6) Now connect up the DVR2 I added a set of bullet connectors between the DVR2 and the wiring system of my bike. In this pic you can see the bullet connectors and the colors of the DVR wires and the colors of the wires on my bike. Note my bike wire colors will be different than yours!

And there you go. Add a bracket to hold the DVR2 to the tank and you are just about done.

7) As the last step I recommend running all the voltage and current tests you did at the beginning. Everything should be the same except for the voltages with the bike running. You should get a nice solid 7.2 Volts out of the DVR2 at any RPM.

Good Luck!

Thursday, December 6, 2012

Found this in my mesh oil screen

From my 2010 Husky TE250.
I had some trouble getting the mesh oil screen out of the bike... found it was hung up on some metal particles. Used a magnet to pull them out, so they are magnetic.

Man, I hope this isn't a significant problem. But these are more than a shaving. Almost look like parts from a tiny ring or washer...
Any ideas?

Well, this ended up being a disaster.
Ok, so here is my wrap-up. 5 weeks and $1100 later and my bike is back and ready for action. We found all the bearings and some of the cage bits under the right hand side cover. The rest of the bits were under the left cover stuck to the magnetic parts there. And there were a few bits crushed and wedged up against the crank bearing. Here a pic of my collection:

Here are my tips for the next person with this problem:

- Count your bearings. If you can find them all and most of the cage bits without splitting the cases... well some people might consider that good enough. If all you do is ride in the back yard on your farm, I might not split the cases. But we did find some bits in there. And its hard to flush them out. I ride in the desert and on trips far from home and a failure out in the field would really spoil a vacation (at the least). So I split the cases and looked.
- The replacement bearings from Husky look identical to the original. They are marked: "NSK 6901 INDONESIA". You might do some research to see if you can get something that is *known* to be better. I'm hoping my originals just were from a bad batch.
- There is a chance that this gear and bearing could be replaced fairly easily during a valve adjustment. I might consider upgrading/replacing the bearings at that time.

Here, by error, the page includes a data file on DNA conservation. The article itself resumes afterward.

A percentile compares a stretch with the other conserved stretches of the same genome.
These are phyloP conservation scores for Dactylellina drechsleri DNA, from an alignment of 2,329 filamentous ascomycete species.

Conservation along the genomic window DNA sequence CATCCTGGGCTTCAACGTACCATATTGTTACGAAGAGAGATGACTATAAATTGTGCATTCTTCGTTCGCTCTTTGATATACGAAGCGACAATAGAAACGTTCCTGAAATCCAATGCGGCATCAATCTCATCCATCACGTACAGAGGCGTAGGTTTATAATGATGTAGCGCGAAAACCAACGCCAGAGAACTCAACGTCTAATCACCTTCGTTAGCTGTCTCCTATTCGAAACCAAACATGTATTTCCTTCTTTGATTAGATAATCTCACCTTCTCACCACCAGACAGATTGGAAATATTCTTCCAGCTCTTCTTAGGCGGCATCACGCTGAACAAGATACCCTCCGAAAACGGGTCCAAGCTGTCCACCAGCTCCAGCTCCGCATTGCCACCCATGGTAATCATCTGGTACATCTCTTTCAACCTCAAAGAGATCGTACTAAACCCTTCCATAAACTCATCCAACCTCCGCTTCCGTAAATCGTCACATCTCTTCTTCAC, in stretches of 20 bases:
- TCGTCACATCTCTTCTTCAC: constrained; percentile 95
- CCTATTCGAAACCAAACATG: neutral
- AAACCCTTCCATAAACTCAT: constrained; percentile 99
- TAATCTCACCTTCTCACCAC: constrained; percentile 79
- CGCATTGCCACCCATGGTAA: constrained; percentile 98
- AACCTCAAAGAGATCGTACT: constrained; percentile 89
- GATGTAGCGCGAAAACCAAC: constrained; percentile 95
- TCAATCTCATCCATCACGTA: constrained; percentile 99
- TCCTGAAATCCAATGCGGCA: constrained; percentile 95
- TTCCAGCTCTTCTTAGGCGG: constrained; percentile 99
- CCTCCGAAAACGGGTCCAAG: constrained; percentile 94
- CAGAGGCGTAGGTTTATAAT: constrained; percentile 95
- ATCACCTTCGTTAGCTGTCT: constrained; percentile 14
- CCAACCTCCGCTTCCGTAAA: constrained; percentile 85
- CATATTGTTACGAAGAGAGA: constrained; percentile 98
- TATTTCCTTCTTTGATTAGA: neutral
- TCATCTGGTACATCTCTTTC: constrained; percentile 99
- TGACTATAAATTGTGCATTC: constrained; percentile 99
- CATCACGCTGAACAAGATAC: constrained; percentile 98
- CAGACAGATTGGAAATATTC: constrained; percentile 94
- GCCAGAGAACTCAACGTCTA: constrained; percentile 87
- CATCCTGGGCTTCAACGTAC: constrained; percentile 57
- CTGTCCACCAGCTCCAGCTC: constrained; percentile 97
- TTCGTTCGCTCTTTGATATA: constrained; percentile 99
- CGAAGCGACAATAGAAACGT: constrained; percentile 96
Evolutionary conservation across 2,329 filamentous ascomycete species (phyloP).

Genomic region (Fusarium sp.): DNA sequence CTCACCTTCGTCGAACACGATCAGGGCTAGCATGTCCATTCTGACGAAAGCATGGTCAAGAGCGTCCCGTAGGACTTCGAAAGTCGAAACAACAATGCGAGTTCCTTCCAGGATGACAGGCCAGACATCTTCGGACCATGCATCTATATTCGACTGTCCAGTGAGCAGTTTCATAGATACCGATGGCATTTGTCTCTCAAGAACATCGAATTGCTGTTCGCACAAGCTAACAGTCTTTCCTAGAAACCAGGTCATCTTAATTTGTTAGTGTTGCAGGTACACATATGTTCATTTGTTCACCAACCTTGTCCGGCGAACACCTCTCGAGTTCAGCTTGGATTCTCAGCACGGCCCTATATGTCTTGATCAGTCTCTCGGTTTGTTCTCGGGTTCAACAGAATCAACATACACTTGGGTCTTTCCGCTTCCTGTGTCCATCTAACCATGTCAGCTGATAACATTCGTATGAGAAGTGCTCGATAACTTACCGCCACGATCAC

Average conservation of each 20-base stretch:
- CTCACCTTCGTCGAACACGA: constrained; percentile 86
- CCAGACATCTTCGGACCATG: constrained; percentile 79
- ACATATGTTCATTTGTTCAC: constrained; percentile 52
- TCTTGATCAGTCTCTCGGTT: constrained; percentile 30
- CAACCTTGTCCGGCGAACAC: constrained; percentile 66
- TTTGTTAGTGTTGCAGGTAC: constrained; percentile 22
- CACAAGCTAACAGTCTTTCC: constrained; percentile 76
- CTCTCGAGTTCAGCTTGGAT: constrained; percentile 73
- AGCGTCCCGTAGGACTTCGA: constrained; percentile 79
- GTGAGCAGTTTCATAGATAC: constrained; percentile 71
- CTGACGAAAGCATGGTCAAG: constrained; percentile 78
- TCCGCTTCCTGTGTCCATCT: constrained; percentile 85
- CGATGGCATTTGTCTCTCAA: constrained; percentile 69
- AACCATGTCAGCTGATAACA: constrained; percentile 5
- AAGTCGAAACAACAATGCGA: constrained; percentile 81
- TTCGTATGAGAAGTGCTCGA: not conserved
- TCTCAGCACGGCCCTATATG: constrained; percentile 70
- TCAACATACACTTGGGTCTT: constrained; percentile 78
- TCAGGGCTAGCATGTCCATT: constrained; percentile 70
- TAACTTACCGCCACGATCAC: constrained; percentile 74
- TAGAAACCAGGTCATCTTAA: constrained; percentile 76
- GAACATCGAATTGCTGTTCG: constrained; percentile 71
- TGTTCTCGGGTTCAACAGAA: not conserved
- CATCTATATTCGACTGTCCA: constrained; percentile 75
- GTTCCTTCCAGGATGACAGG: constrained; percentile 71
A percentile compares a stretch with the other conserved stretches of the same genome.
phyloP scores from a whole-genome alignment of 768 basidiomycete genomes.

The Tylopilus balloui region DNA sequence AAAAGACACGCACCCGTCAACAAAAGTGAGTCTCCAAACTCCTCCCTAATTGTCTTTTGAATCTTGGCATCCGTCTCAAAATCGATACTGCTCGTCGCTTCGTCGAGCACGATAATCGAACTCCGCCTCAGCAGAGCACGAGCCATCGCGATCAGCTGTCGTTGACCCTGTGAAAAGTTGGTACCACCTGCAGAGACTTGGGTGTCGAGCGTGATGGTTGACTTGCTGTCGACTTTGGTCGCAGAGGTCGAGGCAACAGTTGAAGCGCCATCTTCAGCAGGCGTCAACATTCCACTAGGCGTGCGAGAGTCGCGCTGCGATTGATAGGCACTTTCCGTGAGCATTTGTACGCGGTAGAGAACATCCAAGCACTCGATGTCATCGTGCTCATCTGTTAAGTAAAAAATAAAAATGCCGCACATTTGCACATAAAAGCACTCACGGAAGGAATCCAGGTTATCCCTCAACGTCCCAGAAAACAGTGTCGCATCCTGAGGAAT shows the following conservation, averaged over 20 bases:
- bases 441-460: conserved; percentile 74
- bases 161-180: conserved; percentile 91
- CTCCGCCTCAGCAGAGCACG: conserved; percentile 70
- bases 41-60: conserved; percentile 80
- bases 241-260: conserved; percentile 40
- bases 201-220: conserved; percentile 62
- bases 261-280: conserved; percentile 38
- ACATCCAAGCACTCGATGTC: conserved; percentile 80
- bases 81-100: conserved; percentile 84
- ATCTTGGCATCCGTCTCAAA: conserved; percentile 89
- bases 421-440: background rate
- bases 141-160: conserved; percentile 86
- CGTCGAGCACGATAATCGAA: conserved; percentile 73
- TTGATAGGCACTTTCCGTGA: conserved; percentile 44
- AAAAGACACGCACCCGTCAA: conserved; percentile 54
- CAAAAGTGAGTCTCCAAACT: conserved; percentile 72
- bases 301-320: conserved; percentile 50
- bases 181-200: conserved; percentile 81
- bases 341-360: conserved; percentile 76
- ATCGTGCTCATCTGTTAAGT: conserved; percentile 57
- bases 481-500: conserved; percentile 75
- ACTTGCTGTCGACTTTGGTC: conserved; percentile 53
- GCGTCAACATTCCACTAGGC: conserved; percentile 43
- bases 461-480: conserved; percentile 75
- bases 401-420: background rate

- The bearings were $15 and the gear was $22. The parts are cheap.
- Don't ignore and metal pieces in your oil! If you find anything check that top timing gear's bearings. Maybe you can catch it before it falls apart.

Tuesday, November 27, 2012

GPz550 Caliper Rebuild

This is a followup to my earlier post on disassembling the calipers.

I used a white scotchbrite pad (the mildest version) to clean up the bore. While the piston rides on the seal, it's still important not to mark up the bore with an abrasive. There was lots of crud inside the bore so this took quite a lot of time to get done right. Also I ended up using a pick to help clean up the grooves that hold the seals.
Here's a good shot of the bore after cleaning. While I removed all the corrosion there remained some marks from where the corrosion was. I hope that's OK, but it has to be better than it was! I'd suggest showing this to a real mechanic if you try to do this yourself.

 This pistons actually looked good. One had the tiniest scratch on it so I bought new pistons and the new ones where scratched worse! So I returned them and just polished up the old pistons. Here is the ready to go piston.

 And both calipers ready to assemble.

There is much debate online on weather to use brake fluid or brake caliper grease to lubricate the parts before assembly. Those who dislike using brake fluid claim getting any of it outside the caliper seals is a bad thing as it attracts water and corrosion. They advocate grease as it preserves the rubber and keeps water out. Those who dislike caliper grease claim it could contaminate the brake fluid. I chose to use brake fluid because that is what the Kawasaki shop manual recommended.

Now the hard part. There is a trick to reassembly and I did a bunch of web searching to determine how to do this. You have to put the seal in the bore first. Then the hard part, the dust seal/cover. That seal needs to be put on the inside end piston first! Like this:

Then you carefully insert the outside of the seal into the bore's groove while holding the piston just outside of the bore. I started in the back like this:

Note the piston is not yet in the bore! Its just above it.
Then work the rest of the seal into the groove. Eventually just the front remained out.

And I used a tool to delicately push the remaining seal down into the groove. Being very, very careful not to damage the seal. This is a shot with the dust seal completely in the groove and on the piston, but the piston is still just sitting on top of the bore.

Now you carefully push the piston down making sure it remains straight to the bore. This should be done by hand! Once it started to go through it just zoomed by the seem all the way down the bore. I wish I had controlled it better as It happened so fast when it went in that I didn't get a chance to carefully put the seal in the piston groove, it appeared to just land in there by itself. Regardless, it looks good to me.

Unless you are very confident in your skills I'd leave this project to a professional mechanic.